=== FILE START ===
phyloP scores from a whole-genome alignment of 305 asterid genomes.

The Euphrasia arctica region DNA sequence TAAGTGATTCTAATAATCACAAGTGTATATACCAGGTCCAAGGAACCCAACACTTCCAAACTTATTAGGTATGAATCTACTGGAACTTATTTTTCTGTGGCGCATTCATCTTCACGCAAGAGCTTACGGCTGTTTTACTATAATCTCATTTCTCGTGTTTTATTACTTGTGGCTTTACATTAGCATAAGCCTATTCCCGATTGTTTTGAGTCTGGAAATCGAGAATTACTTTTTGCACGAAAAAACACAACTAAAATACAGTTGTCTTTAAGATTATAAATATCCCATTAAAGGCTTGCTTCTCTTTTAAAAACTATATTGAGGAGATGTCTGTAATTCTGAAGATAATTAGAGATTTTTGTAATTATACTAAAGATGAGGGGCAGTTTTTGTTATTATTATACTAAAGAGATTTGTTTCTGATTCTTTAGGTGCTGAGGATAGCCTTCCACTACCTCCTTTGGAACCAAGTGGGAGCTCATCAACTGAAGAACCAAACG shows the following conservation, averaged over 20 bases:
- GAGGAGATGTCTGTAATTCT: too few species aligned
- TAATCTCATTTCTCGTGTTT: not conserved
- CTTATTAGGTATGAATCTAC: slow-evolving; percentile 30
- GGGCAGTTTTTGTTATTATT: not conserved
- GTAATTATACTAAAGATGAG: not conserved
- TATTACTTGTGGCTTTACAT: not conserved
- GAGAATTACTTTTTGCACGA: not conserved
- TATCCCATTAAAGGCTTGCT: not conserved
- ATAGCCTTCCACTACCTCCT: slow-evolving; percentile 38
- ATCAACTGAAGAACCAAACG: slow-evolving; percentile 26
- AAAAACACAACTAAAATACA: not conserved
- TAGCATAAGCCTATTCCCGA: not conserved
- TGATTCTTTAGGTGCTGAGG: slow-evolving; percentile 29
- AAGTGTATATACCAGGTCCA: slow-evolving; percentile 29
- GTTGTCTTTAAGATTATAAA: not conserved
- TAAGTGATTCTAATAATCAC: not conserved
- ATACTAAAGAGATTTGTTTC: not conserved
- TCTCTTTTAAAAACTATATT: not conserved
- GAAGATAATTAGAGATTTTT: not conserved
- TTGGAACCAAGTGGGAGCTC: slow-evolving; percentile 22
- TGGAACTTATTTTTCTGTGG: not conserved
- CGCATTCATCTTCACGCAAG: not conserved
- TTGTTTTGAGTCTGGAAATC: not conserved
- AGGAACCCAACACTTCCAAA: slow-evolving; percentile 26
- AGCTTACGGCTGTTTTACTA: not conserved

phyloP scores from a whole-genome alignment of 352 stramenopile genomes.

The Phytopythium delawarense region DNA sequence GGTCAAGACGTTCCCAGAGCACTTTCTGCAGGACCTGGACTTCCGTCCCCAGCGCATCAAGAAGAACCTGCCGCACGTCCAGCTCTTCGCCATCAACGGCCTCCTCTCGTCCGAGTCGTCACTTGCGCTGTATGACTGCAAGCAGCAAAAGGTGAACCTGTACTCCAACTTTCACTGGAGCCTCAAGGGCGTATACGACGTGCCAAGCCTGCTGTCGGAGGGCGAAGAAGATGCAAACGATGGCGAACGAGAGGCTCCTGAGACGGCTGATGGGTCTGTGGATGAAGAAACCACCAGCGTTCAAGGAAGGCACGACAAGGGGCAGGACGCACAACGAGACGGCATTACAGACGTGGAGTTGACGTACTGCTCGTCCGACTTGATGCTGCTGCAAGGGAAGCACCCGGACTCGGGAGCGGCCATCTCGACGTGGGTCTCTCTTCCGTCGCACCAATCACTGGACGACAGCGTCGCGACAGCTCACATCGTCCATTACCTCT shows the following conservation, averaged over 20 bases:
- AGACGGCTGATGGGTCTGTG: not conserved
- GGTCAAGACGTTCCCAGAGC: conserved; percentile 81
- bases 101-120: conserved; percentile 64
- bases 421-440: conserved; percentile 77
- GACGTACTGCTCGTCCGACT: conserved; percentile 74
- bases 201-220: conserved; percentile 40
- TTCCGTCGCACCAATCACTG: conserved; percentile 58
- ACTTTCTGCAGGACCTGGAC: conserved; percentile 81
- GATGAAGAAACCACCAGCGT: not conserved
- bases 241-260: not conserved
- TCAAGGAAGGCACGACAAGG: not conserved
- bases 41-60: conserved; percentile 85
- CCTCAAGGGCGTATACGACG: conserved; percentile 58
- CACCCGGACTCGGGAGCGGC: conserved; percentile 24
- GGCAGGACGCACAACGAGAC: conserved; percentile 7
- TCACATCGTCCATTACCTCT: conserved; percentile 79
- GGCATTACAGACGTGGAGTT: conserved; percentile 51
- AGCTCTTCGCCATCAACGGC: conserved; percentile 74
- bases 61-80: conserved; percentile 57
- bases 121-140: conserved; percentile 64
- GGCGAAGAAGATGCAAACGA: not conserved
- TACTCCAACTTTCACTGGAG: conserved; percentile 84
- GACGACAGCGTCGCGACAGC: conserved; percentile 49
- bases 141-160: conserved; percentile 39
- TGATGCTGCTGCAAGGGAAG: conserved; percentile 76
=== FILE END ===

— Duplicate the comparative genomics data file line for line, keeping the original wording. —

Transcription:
phyloP scores from a whole-genome alignment of 305 asterid genomes.

The Euphrasia arctica region DNA sequence TAAGTGATTCTAATAATCACAAGTGTATATACCAGGTCCAAGGAACCCAACACTTCCAAACTTATTAGGTATGAATCTACTGGAACTTATTTTTCTGTGGCGCATTCATCTTCACGCAAGAGCTTACGGCTGTTTTACTATAATCTCATTTCTCGTGTTTTATTACTTGTGGCTTTACATTAGCATAAGCCTATTCCCGATTGTTTTGAGTCTGGAAATCGAGAATTACTTTTTGCACGAAAAAACACAACTAAAATACAGTTGTCTTTAAGATTATAAATATCCCATTAAAGGCTTGCTTCTCTTTTAAAAACTATATTGAGGAGATGTCTGTAATTCTGAAGATAATTAGAGATTTTTGTAATTATACTAAAGATGAGGGGCAGTTTTTGTTATTATTATACTAAAGAGATTTGTTTCTGATTCTTTAGGTGCTGAGGATAGCCTTCCACTACCTCCTTTGGAACCAAGTGGGAGCTCATCAACTGAAGAACCAAACG shows the following conservation, averaged over 20 bases:
- GAGGAGATGTCTGTAATTCT: too few species aligned
- TAATCTCATTTCTCGTGTTT: not conserved
- CTTATTAGGTATGAATCTAC: slow-evolving; percentile 30
- GGGCAGTTTTTGTTATTATT: not conserved
- GTAATTATACTAAAGATGAG: not conserved
- TATTACTTGTGGCTTTACAT: not conserved
- GAGAATTACTTTTTGCACGA: not conserved
- TATCCCATTAAAGGCTTGCT: not conserved
- ATAGCCTTCCACTACCTCCT: slow-evolving; percentile 38
- ATCAACTGAAGAACCAAACG: slow-evolving; percentile 26
- AAAAACACAACTAAAATACA: not conserved
- TAGCATAAGCCTATTCCCGA: not conserved
- TGATTCTTTAGGTGCTGAGG: slow-evolving; percentile 29
- AAGTGTATATACCAGGTCCA: slow-evolving; percentile 29
- GTTGTCTTTAAGATTATAAA: not conserved
- TAAGTGATTCTAATAATCAC: not conserved
- ATACTAAAGAGATTTGTTTC: not conserved
- TCTCTTTTAAAAACTATATT: not conserved
- GAAGATAATTAGAGATTTTT: not conserved
- TTGGAACCAAGTGGGAGCTC: slow-evolving; percentile 22
- TGGAACTTATTTTTCTGTGG: not conserved
- CGCATTCATCTTCACGCAAG: not conserved
- TTGTTTTGAGTCTGGAAATC: not conserved
- AGGAACCCAACACTTCCAAA: slow-evolving; percentile 26
- AGCTTACGGCTGTTTTACTA: not conserved

phyloP scores from a whole-genome alignment of 352 stramenopile genomes.

The Phytopythium delawarense region DNA sequence GGTCAAGACGTTCCCAGAGCACTTTCTGCAGGACCTGGACTTCCGTCCCCAGCGCATCAAGAAGAACCTGCCGCACGTCCAGCTCTTCGCCATCAACGGCCTCCTCTCGTCCGAGTCGTCACTTGCGCTGTATGACTGCAAGCAGCAAAAGGTGAACCTGTACTCCAACTTTCACTGGAGCCTCAAGGGCGTATACGACGTGCCAAGCCTGCTGTCGGAGGGCGAAGAAGATGCAAACGATGGCGAACGAGAGGCTCCTGAGACGGCTGATGGGTCTGTGGATGAAGAAACCACCAGCGTTCAAGGAAGGCACGACAAGGGGCAGGACGCACAACGAGACGGCATTACAGACGTGGAGTTGACGTACTGCTCGTCCGACTTGATGCTGCTGCAAGGGAAGCACCCGGACTCGGGAGCGGCCATCTCGACGTGGGTCTCTCTTCCGTCGCACCAATCACTGGACGACAGCGTCGCGACAGCTCACATCGTCCATTACCTCT shows the following conservation, averaged over 20 bases:
- AGACGGCTGATGGGTCTGTG: not conserved
- GGTCAAGACGTTCCCAGAGC: conserved; percentile 81
- bases 101-120: conserved; percentile 64
- bases 421-440: conserved; percentile 77
- GACGTACTGCTCGTCCGACT: conserved; percentile 74
- bases 201-220: conserved; percentile 40
- TTCCGTCGCACCAATCACTG: conserved; percentile 58
- ACTTTCTGCAGGACCTGGAC: conserved; percentile 81
- GATGAAGAAACCACCAGCGT: not conserved
- bases 241-260: not conserved
- TCAAGGAAGGCACGACAAGG: not conserved
- bases 41-60: conserved; percentile 85
- CCTCAAGGGCGTATACGACG: conserved; percentile 58
- CACCCGGACTCGGGAGCGGC: conserved; percentile 24
- GGCAGGACGCACAACGAGAC: conserved; percentile 7
- TCACATCGTCCATTACCTCT: conserved; percentile 79
- GGCATTACAGACGTGGAGTT: conserved; percentile 51
- AGCTCTTCGCCATCAACGGC: conserved; percentile 74
- bases 61-80: conserved; percentile 57
- bases 121-140: conserved; percentile 64
- GGCGAAGAAGATGCAAACGA: not conserved
- TACTCCAACTTTCACTGGAG: conserved; percentile 84
- GACGACAGCGTCGCGACAGC: conserved; percentile 49
- bases 141-160: conserved; percentile 39
- TGATGCTGCTGCAAGGGAAG: conserved; percentile 76